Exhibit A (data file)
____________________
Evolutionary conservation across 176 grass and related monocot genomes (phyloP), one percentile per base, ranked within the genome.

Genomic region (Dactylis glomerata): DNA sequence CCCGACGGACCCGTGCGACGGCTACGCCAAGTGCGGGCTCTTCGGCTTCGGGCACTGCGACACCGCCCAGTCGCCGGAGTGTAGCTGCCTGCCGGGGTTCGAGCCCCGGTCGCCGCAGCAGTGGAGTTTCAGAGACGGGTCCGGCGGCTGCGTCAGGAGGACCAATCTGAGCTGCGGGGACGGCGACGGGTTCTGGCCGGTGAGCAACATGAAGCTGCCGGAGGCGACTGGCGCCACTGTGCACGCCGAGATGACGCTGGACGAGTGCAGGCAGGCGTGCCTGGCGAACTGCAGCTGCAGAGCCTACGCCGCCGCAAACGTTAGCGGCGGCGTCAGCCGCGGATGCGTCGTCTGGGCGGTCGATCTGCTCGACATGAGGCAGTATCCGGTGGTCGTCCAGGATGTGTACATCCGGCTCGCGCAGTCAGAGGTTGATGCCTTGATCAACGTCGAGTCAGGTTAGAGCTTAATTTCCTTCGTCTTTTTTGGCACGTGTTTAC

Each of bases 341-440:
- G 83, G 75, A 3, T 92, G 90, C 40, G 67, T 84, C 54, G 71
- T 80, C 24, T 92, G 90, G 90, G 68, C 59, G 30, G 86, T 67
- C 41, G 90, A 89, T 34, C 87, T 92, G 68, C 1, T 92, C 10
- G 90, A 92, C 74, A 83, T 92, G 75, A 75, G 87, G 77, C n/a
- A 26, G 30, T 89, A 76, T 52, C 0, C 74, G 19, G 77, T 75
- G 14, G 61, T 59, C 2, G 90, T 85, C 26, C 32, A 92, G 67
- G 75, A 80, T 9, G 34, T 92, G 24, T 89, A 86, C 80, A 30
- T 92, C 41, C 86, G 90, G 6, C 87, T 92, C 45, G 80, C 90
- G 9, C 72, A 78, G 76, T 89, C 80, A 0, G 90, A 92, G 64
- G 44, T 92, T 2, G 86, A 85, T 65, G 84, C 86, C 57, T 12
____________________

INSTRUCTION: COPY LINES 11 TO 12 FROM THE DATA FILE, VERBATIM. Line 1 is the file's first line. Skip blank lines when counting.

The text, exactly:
- T 92, C 41, C 86, G 90, G 6, C 87, T 92, C 45, G 80, C 90
- G 9, C 72, A 78, G 76, T 89, C 80, A 0, G 90, A 92, G 64